Chasing the Dragon in Ryedale

A while ago I was researching dragon lore in our area and came across a reference to the Ryedale Dragon. This wasn’t a reference to a specific dragon but to a carved motif that has been found on a number of Anglo-Saxon and Viking grave slabs and cross shafts in the Ryedale area. The design comprises a single bound dragon shown in S-shape with it’s jaws open. It is similar to the better known Jelling Design, named after the animal that decorates a silver cup found at a royal burial site in Jutland in Denmark.

I’d read of a 10th Century grave slab carved with a Ryedale Dragon in the church at Levisham and headed off to find it.

The slab itself is tucked away beneath the pulpit and is in two pieces, access and available light mean that getting a decent photograph can be quite challenging. I think I need to buy a remote flash and learn yoga.

Levisham Dragon Stone

Dragon Stone Collingwood

Whilst I was in the area I decided to call into St. Andrew’s Church in Middleton.

Middleton Wall

This lovely 8th Century cross is on the exterior wall of the church, it is described as a distinctive St. Cuthbert-style.

Inside the church there are a number of stones on display.

A 10th Century wheel head cross is decorated with the figure of a hunter with a spear and a short sword called a scramasax. There are also two hounds and a stag.

A 10th Century wheelhead cross is decorated with a warrior in a pointed helmet, spear, sword, scramasax, shield and axe. The interpretation of the figure wavers between a pagan in his grave and a lord on his gifstol (an ornate seat or throne).

Unfortunately I didn’t research this church before I visited it. Crosses A & B both have bound dragons carved on their rear faces. I didn’t learn this until I returned home.

An 11th Century ring head cross decorated with knotwork and a ring plait.

A section of stonework decorated with a bearded warrior with a knife and scramasax. The second stone is a section from a cross shaft decorated with the head of a warrior.

Slightly less ancient additions to the fabric of the church.

On my way home I decide to call into Lastingham, I have visited this church many times. The village sits in a verdant valley on the edge of Spaunton Moor. The crypt beneath the church is one of my favourite places, it is wonderfully atmospheric and contains a number of beautiful carved stones.


Yorkshire A Gazetteer of Anglo-Saxon & Viking Sites. Guy Points. Rihtspell Publishing. 2007

Stone illustrations taken from – Anglian and Anglo-Danish Sculpture in the North Riding of Yorkshire. W.G. Collinwood. The Yorkshire Archaeological Journal Volume XIX via Google Books

Lastingham tomb


Mayburgh Henge – Long Meg and Her Daughters – The Maughanby Circle (Little Meg) – St. Michaels Church, Addingham.


Stanwick – St John the Baptist

The circular churchyard of St John the Baptist’s church is located in the middle of a late Iron Age royal enclosure, this suggests that the origins of the church are at least pre-Norman. Recent archaeological studies have suggested that the slightly elevated ground upon which the church sits may have at some times of the year been surrounded by water.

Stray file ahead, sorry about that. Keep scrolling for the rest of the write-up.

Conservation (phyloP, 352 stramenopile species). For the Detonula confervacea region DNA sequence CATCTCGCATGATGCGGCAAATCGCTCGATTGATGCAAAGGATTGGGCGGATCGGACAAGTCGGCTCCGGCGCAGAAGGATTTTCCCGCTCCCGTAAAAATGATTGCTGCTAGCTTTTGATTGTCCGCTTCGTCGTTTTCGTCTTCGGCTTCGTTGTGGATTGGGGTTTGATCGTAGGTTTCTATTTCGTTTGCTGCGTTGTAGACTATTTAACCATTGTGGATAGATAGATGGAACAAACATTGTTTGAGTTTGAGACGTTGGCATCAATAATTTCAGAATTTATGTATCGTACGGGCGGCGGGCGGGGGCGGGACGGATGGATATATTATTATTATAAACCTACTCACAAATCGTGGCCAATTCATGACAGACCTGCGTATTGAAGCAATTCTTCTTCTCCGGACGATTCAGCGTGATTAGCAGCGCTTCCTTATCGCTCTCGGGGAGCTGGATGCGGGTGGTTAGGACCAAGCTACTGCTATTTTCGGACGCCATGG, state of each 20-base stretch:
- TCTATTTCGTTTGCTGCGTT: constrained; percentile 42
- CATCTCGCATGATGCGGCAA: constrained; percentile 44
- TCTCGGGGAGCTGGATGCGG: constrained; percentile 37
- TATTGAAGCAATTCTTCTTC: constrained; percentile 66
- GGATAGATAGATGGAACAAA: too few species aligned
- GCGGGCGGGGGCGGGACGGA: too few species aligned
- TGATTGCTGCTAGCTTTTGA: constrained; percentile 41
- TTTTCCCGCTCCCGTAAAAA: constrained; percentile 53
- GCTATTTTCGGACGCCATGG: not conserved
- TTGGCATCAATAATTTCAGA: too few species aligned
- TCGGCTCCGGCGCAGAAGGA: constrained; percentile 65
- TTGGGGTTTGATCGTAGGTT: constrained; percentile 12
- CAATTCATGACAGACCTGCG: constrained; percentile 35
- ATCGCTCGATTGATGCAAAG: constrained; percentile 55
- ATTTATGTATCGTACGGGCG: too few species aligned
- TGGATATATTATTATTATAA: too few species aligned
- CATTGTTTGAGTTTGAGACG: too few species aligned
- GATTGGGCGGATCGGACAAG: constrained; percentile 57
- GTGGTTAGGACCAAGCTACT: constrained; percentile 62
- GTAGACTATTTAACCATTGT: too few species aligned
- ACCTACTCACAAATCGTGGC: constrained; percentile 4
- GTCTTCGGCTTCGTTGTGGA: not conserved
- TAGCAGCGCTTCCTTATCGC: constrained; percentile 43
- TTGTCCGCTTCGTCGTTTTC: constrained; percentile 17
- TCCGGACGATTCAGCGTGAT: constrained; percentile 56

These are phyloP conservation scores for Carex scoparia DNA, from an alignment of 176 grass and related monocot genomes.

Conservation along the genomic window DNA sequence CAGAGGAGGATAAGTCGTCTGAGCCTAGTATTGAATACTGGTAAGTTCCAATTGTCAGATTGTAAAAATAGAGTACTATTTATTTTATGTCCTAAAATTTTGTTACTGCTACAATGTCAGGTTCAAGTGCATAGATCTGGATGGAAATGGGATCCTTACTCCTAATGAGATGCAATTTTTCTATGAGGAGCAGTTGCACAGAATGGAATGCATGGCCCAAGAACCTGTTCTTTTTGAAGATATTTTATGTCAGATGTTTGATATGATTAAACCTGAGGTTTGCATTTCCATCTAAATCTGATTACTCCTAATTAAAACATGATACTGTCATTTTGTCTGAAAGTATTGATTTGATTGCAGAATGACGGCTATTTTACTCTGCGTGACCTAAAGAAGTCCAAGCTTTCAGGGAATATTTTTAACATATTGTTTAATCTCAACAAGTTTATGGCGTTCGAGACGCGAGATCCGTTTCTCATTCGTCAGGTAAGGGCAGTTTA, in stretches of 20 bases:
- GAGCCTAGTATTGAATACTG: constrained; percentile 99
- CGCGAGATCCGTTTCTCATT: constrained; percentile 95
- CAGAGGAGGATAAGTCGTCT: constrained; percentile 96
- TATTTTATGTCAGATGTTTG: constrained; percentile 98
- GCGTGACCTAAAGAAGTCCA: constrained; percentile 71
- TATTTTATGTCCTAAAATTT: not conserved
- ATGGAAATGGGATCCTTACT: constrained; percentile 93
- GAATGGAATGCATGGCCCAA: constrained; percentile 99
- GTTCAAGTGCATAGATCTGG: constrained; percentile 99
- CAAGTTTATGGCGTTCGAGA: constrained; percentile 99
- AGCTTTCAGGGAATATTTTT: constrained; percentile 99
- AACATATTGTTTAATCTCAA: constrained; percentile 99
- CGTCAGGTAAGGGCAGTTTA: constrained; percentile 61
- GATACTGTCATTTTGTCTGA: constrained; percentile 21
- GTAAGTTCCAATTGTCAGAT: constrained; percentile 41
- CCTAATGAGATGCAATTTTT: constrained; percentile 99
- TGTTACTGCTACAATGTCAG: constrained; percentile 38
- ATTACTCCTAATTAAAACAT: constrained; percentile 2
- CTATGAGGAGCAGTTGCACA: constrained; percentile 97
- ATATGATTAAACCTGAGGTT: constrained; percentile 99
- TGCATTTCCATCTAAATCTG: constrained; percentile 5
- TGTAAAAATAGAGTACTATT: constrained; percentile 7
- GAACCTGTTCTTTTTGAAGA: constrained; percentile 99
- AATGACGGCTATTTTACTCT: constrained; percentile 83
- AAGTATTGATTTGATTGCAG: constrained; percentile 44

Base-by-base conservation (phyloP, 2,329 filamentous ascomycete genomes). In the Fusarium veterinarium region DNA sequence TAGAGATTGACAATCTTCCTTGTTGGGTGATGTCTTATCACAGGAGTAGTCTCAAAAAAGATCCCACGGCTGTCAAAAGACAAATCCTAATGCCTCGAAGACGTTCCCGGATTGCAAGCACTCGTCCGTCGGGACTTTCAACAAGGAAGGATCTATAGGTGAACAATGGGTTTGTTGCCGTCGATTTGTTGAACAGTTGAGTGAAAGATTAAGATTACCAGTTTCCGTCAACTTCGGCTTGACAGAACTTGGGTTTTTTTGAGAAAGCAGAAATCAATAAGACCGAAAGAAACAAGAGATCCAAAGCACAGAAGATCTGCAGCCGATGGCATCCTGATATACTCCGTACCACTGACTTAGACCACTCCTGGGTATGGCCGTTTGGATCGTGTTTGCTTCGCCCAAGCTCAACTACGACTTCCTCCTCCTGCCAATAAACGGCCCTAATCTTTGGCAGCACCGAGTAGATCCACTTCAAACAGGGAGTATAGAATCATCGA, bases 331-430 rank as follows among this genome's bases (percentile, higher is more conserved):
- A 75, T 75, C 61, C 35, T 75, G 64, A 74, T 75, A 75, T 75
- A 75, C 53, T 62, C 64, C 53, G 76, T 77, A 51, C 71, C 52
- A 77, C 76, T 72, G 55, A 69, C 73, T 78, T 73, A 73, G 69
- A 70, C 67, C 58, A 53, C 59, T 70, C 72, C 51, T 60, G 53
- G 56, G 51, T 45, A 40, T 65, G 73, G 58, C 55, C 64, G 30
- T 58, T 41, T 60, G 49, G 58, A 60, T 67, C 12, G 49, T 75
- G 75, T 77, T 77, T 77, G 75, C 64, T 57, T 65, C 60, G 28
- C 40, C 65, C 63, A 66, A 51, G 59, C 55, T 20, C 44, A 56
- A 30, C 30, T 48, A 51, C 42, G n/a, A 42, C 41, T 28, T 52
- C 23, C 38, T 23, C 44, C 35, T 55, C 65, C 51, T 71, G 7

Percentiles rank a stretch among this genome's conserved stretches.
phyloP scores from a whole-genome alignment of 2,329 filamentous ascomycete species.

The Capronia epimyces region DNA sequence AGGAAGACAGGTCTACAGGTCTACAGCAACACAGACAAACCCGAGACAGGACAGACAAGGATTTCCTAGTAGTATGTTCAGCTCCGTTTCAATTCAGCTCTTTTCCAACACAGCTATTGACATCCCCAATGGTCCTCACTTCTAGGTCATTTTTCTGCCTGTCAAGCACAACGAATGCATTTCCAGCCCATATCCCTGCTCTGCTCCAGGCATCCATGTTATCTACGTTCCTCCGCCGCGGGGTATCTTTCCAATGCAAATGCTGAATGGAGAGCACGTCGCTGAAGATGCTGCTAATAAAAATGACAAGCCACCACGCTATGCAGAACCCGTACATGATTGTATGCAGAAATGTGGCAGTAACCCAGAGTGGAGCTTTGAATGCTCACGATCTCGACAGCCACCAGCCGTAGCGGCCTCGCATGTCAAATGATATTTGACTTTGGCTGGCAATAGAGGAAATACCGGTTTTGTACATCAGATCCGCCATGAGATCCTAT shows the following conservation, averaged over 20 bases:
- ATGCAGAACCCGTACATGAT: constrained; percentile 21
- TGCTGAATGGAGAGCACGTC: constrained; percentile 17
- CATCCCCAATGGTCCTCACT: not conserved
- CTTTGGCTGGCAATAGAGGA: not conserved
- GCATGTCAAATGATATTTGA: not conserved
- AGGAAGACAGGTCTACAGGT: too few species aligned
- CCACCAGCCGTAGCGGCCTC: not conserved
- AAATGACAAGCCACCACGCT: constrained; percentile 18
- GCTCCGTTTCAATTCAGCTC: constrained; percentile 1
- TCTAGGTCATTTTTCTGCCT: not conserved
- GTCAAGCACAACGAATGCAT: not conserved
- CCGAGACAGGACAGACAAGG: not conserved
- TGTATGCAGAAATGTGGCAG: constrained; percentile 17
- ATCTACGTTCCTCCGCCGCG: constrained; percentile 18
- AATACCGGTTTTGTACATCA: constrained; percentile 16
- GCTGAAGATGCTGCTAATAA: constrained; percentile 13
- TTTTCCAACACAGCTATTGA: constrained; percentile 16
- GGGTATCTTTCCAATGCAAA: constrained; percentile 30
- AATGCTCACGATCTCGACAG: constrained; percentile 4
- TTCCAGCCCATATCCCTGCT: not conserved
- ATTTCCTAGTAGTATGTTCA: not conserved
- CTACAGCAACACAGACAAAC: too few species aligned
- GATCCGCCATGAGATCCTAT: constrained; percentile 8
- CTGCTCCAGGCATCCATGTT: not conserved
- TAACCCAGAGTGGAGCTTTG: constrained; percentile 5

The present church dates from the thirteenth century and was renovated in 1868

The Anglo Saxon cross shaft dates from the ninth century

St Oswald’s Church Lythe

Lythe – From Old Norse hilth ‘slope’.

The church at Lythe is dedicated to Saint Oswald. Oswald was born on in the kingdom of Dal Riata, an Irish-speaking region covering the west coast of Scotland and part of Ulster. He converted to Christianity and had strong links with the monastery of Iona. When his uncle King Edwin was killed by a Welsh king in 633, Oswald claimed the kingdom and successfully fought off his rivals to become king. Oswald then invited Irish monks from Iona to found a monastery on the island of Lindisfarne.

Oswald’s ambition led him to successfully expand his kingdom throughout many parts of Britain and through both conquest and alliance he became the overlord of many British kingdoms. He was also instrumental in the conversion many Anglo-Saxon kings to Christianity. The Anglo-Saxon Chronicles refer to him as, Bretwalda, a king of kings.

Oswald was killed by the Mercians at the Battle of Maserfield, at a place generally identified with Oswestry (Oswald’s Tree) and soon became regarded as a saint, the first Northumbrian saint and martyr. his head was interred in Durham Cathedral with the remains of Saint Cuthbert.

It is not known when the original church was founded, the first written reference to the church is in the Domesday book. A large number of funeral remains and Viking gravestones known as Hogbacks have been found indicating that the site of the church was once an important Viking burial ground. A number of these stones, which date from the Viking and Medieval periods, are on permanent display within the church.

Sound Artist and all-round great bloke, Chris Whithead has produced a short film showing the interior of the church accompanied by an ethereal soundtrack of Chris’s field recording. Lythe Church by Chris Whitehead

You can find more of Chris’s work here Taphonomy – Chris Whitehead: Soundwork & Writing